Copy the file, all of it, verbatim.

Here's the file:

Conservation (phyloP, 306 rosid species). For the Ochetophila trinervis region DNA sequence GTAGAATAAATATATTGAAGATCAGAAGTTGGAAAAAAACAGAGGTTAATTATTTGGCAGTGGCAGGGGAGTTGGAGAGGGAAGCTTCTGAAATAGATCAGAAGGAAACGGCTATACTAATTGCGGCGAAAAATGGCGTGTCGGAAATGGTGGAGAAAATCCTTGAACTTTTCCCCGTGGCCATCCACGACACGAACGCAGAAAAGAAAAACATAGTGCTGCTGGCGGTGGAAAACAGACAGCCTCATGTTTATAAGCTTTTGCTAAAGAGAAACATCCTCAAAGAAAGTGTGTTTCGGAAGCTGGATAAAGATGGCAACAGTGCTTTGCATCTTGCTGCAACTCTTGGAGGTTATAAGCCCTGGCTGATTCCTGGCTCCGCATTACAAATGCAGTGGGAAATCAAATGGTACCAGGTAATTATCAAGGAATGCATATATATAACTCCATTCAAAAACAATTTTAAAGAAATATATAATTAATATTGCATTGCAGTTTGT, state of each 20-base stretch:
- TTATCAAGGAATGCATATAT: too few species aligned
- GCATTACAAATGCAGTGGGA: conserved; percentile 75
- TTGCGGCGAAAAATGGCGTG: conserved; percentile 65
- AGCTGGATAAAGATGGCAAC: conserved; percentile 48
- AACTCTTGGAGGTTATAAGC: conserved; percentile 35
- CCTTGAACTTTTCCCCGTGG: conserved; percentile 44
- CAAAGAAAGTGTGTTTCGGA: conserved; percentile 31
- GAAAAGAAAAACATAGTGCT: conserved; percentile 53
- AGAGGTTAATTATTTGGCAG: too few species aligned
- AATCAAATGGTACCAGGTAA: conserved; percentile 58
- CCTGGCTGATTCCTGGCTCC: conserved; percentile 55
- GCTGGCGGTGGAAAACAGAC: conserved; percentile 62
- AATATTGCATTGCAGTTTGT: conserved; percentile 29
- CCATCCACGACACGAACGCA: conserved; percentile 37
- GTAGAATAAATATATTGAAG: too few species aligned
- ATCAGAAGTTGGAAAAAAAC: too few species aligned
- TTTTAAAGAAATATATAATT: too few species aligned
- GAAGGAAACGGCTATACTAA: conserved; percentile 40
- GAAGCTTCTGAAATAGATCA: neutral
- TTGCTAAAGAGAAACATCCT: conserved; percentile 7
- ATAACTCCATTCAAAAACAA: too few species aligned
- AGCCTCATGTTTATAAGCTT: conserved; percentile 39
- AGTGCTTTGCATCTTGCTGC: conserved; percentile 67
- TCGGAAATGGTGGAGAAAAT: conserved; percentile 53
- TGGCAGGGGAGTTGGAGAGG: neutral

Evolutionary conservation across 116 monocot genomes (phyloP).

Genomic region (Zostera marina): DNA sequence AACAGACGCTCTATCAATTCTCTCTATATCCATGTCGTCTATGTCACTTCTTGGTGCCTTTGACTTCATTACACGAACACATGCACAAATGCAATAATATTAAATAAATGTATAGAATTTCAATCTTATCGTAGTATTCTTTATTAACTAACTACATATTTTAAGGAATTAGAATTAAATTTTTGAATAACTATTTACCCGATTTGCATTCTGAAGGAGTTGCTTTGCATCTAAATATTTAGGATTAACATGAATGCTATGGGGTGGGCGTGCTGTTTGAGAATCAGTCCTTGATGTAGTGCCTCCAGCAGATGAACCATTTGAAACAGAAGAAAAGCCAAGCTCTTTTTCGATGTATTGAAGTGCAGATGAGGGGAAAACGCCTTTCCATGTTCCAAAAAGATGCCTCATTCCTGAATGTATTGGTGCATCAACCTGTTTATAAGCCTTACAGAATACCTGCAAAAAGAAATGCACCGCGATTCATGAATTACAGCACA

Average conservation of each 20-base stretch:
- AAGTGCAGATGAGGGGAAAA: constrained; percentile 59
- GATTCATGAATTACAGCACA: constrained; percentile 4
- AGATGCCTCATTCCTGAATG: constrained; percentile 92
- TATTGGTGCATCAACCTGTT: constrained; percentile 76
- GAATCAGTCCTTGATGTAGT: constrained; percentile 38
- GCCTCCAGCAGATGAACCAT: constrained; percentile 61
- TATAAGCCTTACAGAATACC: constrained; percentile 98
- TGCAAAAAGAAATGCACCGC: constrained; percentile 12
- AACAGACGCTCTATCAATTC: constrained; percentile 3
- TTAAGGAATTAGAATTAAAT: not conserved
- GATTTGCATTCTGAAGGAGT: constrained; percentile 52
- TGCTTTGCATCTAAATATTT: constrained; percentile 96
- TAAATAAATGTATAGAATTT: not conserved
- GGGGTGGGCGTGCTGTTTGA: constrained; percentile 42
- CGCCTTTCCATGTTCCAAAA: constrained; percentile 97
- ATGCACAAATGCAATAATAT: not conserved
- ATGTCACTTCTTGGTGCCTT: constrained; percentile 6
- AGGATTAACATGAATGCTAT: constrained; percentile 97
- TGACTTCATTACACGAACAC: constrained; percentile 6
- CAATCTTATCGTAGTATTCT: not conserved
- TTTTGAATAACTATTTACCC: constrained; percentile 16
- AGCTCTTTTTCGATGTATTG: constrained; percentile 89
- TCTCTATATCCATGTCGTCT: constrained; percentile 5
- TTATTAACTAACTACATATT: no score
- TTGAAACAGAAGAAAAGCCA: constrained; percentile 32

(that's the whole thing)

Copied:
Conservation (phyloP, 306 rosid species). For the Ochetophila trinervis region DNA sequence GTAGAATAAATATATTGAAGATCAGAAGTTGGAAAAAAACAGAGGTTAATTATTTGGCAGTGGCAGGGGAGTTGGAGAGGGAAGCTTCTGAAATAGATCAGAAGGAAACGGCTATACTAATTGCGGCGAAAAATGGCGTGTCGGAAATGGTGGAGAAAATCCTTGAACTTTTCCCCGTGGCCATCCACGACACGAACGCAGAAAAGAAAAACATAGTGCTGCTGGCGGTGGAAAACAGACAGCCTCATGTTTATAAGCTTTTGCTAAAGAGAAACATCCTCAAAGAAAGTGTGTTTCGGAAGCTGGATAAAGATGGCAACAGTGCTTTGCATCTTGCTGCAACTCTTGGAGGTTATAAGCCCTGGCTGATTCCTGGCTCCGCATTACAAATGCAGTGGGAAATCAAATGGTACCAGGTAATTATCAAGGAATGCATATATATAACTCCATTCAAAAACAATTTTAAAGAAATATATAATTAATATTGCATTGCAGTTTGT, state of each 20-base stretch:
- TTATCAAGGAATGCATATAT: too few species aligned
- GCATTACAAATGCAGTGGGA: conserved; percentile 75
- TTGCGGCGAAAAATGGCGTG: conserved; percentile 65
- AGCTGGATAAAGATGGCAAC: conserved; percentile 48
- AACTCTTGGAGGTTATAAGC: conserved; percentile 35
- CCTTGAACTTTTCCCCGTGG: conserved; percentile 44
- CAAAGAAAGTGTGTTTCGGA: conserved; percentile 31
- GAAAAGAAAAACATAGTGCT: conserved; percentile 53
- AGAGGTTAATTATTTGGCAG: too few species aligned
- AATCAAATGGTACCAGGTAA: conserved; percentile 58
- CCTGGCTGATTCCTGGCTCC: conserved; percentile 55
- GCTGGCGGTGGAAAACAGAC: conserved; percentile 62
- AATATTGCATTGCAGTTTGT: conserved; percentile 29
- CCATCCACGACACGAACGCA: conserved; percentile 37
- GTAGAATAAATATATTGAAG: too few species aligned
- ATCAGAAGTTGGAAAAAAAC: too few species aligned
- TTTTAAAGAAATATATAATT: too few species aligned
- GAAGGAAACGGCTATACTAA: conserved; percentile 40
- GAAGCTTCTGAAATAGATCA: neutral
- TTGCTAAAGAGAAACATCCT: conserved; percentile 7
- ATAACTCCATTCAAAAACAA: too few species aligned
- AGCCTCATGTTTATAAGCTT: conserved; percentile 39
- AGTGCTTTGCATCTTGCTGC: conserved; percentile 67
- TCGGAAATGGTGGAGAAAAT: conserved; percentile 53
- TGGCAGGGGAGTTGGAGAGG: neutral

Evolutionary conservation across 116 monocot genomes (phyloP).

Genomic region (Zostera marina): DNA sequence AACAGACGCTCTATCAATTCTCTCTATATCCATGTCGTCTATGTCACTTCTTGGTGCCTTTGACTTCATTACACGAACACATGCACAAATGCAATAATATTAAATAAATGTATAGAATTTCAATCTTATCGTAGTATTCTTTATTAACTAACTACATATTTTAAGGAATTAGAATTAAATTTTTGAATAACTATTTACCCGATTTGCATTCTGAAGGAGTTGCTTTGCATCTAAATATTTAGGATTAACATGAATGCTATGGGGTGGGCGTGCTGTTTGAGAATCAGTCCTTGATGTAGTGCCTCCAGCAGATGAACCATTTGAAACAGAAGAAAAGCCAAGCTCTTTTTCGATGTATTGAAGTGCAGATGAGGGGAAAACGCCTTTCCATGTTCCAAAAAGATGCCTCATTCCTGAATGTATTGGTGCATCAACCTGTTTATAAGCCTTACAGAATACCTGCAAAAAGAAATGCACCGCGATTCATGAATTACAGCACA

Average conservation of each 20-base stretch:
- AAGTGCAGATGAGGGGAAAA: constrained; percentile 59
- GATTCATGAATTACAGCACA: constrained; percentile 4
- AGATGCCTCATTCCTGAATG: constrained; percentile 92
- TATTGGTGCATCAACCTGTT: constrained; percentile 76
- GAATCAGTCCTTGATGTAGT: constrained; percentile 38
- GCCTCCAGCAGATGAACCAT: constrained; percentile 61
- TATAAGCCTTACAGAATACC: constrained; percentile 98
- TGCAAAAAGAAATGCACCGC: constrained; percentile 12
- AACAGACGCTCTATCAATTC: constrained; percentile 3
- TTAAGGAATTAGAATTAAAT: not conserved
- GATTTGCATTCTGAAGGAGT: constrained; percentile 52
- TGCTTTGCATCTAAATATTT: constrained; percentile 96
- TAAATAAATGTATAGAATTT: not conserved
- GGGGTGGGCGTGCTGTTTGA: constrained; percentile 42
- CGCCTTTCCATGTTCCAAAA: constrained; percentile 97
- ATGCACAAATGCAATAATAT: not conserved
- ATGTCACTTCTTGGTGCCTT: constrained; percentile 6
- AGGATTAACATGAATGCTAT: constrained; percentile 97
- TGACTTCATTACACGAACAC: constrained; percentile 6
- CAATCTTATCGTAGTATTCT: not conserved
- TTTTGAATAACTATTTACCC: constrained; percentile 16
- AGCTCTTTTTCGATGTATTG: constrained; percentile 89
- TCTCTATATCCATGTCGTCT: constrained; percentile 5
- TTATTAACTAACTACATATT: no score
- TTGAAACAGAAGAAAAGCCA: constrained; percentile 32